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Tuesday, 6 December 1960


Mr STEWART (Lang) .- Unfortunately I did not have an opportunity to speak on a matter at the committee stage, and I take the opportunity of raising it now. It has reference to the grant of recreation leave to employees of the Commonwealth Public Service. I shall first read an extract from a letter which I received from the secretary of the Public Service Board. It is in these terms -

Permanent officers of the Service are eligible for three weeks' recreation leave upon the completion of the first twelve months' service and thereafter on the 1st January each year (Public Service Act, Section 68), provided there has been no temporary service prior to permanent appointment, in which case special conditions apply. Should an officer submit his resignation he may be granted any recreation leave due to him in respect of the Calendar year in which his services terminate provided he has reached the anniversary in that year of his date of appointment to the Service. There is no provision whereby pro-rata recreation leave or payment in lieu thereof may be made to a permanent officer for an uncompleted year of service.

The secretary of the Public Service Board mentioned section 68 of the Public Service Act, which I shall now read for the benefit of the House: -

68.   - (1.) The Chief Officer may grant to every officer of his Department leave of absence for recreation for any period or periods not exceeding eighteen days in the whole in each year, exclusive of Sundays and holidays. (2.) The regulations may provide for the reduction, by reason of a period of absence from duty, of the period of leave of absence for recreation which may be granted to an officer.

The act stipulates, therefore, that if a person has had leave of absence for some other reason during a particular period of twelve months, his recreation leave may be reduced accordingly. On the other hand, a permanent officer who resigns from the service before completing a particular period of twelve months' service does not receive any pro rata payment in lieu of leave.

The particular case I have in mind concerns an employee of the PostmasterGeneral's Department. He commenced work in the Public Service on 11th January, 1954, so that his first period of recreation leave became due on 11th January, 1955. His annual recreation leave thereafter fell due on 1st January in each year. This employee worked until 1959. His fifth period of annual leave became due on 1st January, 1959, and he subsequently took that leave. On 1st January, 1960, he would again have been entitled to his annual recreation leave. Being dissatisfied with the area in which he was employed, he tendered his resignation, to take effect on Christmas Eve, 24th December, 1959. That was the date on which he was due to commence the annual leave that was to fall due on 1st January, 1960. Because he submitted his resignation, to become effective before the annual leave became due, the PostmasterGeneral's Department, following Public Service instructions and standard practices, said that no leave was due to him because the annual leave did not fall due until 1st January, 1960.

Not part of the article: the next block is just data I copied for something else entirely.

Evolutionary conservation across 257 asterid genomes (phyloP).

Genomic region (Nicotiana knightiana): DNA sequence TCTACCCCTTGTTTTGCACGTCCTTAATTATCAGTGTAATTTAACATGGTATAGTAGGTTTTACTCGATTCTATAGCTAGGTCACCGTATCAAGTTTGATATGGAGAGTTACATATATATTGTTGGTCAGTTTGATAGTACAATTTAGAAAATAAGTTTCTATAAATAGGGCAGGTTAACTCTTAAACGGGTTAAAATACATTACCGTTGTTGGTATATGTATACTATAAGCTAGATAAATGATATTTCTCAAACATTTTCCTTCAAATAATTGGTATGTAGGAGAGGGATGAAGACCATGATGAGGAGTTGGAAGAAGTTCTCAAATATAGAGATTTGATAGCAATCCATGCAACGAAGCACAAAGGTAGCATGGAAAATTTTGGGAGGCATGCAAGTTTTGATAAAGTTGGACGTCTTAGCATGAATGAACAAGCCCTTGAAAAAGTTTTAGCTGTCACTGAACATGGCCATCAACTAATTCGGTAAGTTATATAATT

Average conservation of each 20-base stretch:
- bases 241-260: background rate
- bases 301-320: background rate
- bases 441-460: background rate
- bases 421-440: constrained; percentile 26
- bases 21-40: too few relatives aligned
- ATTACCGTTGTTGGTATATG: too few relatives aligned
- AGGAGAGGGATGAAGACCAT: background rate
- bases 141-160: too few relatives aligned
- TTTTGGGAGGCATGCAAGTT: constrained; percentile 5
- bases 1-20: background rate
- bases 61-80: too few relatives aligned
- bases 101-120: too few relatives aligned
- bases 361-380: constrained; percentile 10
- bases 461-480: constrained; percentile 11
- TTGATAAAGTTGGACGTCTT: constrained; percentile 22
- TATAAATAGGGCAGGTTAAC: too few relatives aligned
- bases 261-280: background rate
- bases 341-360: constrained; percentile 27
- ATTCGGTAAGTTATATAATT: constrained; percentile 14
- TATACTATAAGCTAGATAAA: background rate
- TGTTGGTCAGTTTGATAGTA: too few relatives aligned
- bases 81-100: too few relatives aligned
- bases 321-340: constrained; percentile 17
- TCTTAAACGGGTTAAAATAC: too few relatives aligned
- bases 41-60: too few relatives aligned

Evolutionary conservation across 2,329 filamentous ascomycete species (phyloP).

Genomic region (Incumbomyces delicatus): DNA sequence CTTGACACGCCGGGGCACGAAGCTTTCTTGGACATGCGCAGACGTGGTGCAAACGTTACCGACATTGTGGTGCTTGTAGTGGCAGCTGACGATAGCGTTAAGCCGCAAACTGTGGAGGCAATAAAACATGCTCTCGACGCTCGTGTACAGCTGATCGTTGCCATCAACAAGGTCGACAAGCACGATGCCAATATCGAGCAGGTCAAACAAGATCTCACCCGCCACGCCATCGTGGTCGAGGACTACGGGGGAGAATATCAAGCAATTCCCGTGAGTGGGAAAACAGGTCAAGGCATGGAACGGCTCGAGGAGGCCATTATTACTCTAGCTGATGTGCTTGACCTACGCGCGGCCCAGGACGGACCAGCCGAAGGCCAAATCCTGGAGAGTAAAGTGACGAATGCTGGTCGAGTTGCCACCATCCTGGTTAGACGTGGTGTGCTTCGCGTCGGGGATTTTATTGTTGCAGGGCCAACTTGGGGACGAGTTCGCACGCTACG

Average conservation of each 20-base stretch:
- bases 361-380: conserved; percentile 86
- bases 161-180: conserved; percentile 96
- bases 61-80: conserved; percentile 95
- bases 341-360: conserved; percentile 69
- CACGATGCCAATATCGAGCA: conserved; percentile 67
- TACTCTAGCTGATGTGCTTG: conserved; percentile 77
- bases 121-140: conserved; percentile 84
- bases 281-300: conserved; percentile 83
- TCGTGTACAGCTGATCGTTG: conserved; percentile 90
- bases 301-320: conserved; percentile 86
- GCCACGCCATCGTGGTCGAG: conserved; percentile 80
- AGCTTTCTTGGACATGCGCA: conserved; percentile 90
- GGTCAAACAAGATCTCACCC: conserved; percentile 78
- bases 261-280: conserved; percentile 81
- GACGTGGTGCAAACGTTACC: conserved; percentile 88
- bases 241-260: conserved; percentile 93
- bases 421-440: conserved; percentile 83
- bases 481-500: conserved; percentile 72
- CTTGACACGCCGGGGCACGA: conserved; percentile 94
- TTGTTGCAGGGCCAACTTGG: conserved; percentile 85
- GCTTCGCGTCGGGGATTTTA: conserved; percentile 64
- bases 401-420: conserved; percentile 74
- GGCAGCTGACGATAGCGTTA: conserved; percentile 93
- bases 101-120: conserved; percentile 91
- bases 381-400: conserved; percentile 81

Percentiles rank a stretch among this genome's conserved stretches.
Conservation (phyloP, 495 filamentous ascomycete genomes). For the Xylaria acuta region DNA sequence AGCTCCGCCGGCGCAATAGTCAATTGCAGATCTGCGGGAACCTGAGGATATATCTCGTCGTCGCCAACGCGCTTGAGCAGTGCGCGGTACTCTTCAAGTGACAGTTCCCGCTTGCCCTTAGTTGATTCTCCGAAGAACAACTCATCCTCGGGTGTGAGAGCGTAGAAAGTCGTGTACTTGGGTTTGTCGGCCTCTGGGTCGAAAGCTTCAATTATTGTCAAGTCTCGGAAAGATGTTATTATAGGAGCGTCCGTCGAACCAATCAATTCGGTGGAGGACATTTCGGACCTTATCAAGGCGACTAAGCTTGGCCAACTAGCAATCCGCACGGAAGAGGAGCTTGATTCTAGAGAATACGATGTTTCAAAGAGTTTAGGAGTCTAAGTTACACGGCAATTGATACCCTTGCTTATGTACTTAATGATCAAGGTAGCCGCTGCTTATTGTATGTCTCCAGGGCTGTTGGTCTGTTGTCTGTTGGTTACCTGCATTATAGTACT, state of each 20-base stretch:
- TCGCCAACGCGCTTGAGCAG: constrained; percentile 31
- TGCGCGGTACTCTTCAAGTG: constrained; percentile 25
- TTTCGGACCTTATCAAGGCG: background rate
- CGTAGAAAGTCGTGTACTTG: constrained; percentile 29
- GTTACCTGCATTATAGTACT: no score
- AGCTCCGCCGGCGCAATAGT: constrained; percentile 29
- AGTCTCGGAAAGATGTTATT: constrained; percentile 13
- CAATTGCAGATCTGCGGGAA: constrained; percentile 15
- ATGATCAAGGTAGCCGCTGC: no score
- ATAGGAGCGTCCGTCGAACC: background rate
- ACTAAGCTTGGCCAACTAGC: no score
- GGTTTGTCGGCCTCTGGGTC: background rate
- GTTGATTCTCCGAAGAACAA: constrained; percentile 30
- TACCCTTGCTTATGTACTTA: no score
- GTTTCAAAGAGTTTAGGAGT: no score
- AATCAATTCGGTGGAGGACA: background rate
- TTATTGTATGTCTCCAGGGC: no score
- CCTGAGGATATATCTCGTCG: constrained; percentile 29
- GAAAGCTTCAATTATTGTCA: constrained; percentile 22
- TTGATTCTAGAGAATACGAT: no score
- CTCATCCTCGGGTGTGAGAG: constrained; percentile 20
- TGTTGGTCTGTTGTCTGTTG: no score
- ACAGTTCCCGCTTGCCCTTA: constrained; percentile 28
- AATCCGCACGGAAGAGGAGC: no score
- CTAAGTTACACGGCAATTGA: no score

This man worked until he was within seven days of a full year's service, but because he resigned seven days before the end of that full year he lost all the payment for public holidays over the Christmas period, plus payment for the three weeks' annual leave to which he would have become entitled seven days later. The significant point is this: Had he commenced his annual leave on 24th December, 1959, and then submitted his resignation while on annual leave, to take effect from the date of completion of that leave, he would have lost nothing. He would have been entitled to his annual leave and to the public holidays. But, having resigned a week too early, he lost the four days public holidays and the three weeks annual leave, and he received no payment in lieu thereof.

It seems wrong that an employee should lose all his recreation leave after having worked for only a week less than the full twelve months period. In the case of State government employees, and employees in industry generally, provision is made for pro rata payment in lieu of annual leave. In the Commonwealth Public Service, however, while recreation leave may be reduced because of absence from duty during the year, the Public Service Board, working under its regulations - I cannot see any authority for it in the act - deprives employees of payment in lieu of annual leave if they resign before the expiration of a full twelve months period of service.

This seems to be a most unjust regulation, and I believe the Public Service Board - apparently it has the necessary authority - should provide for pro rata payment in lieu of annual leave accrued to a permanent officer who resigns before the date on which his annual leave becomes due, which in all cases is 1st January in the second year of service and every subsequent year. A temporary employee can receive pro rata payment, but a permanent employee cannot. I feel sure that few members of this Parliament realize that this practice is followed by the Public Service Board, and I feel sure, also, that the Prime Minister (Mr. Menzies), who generally appreciates fairness and justice, is unaware of this procedure, which is followed in accordance with Public Service instructions and standard practices. I suggest that the Government should take action to ensure that pro rata payment is made for annual leave due to permanent employees of the Public Service who resign at some time within a particular twelve months period. I ask the right honorable gentleman to rectify this injustice.







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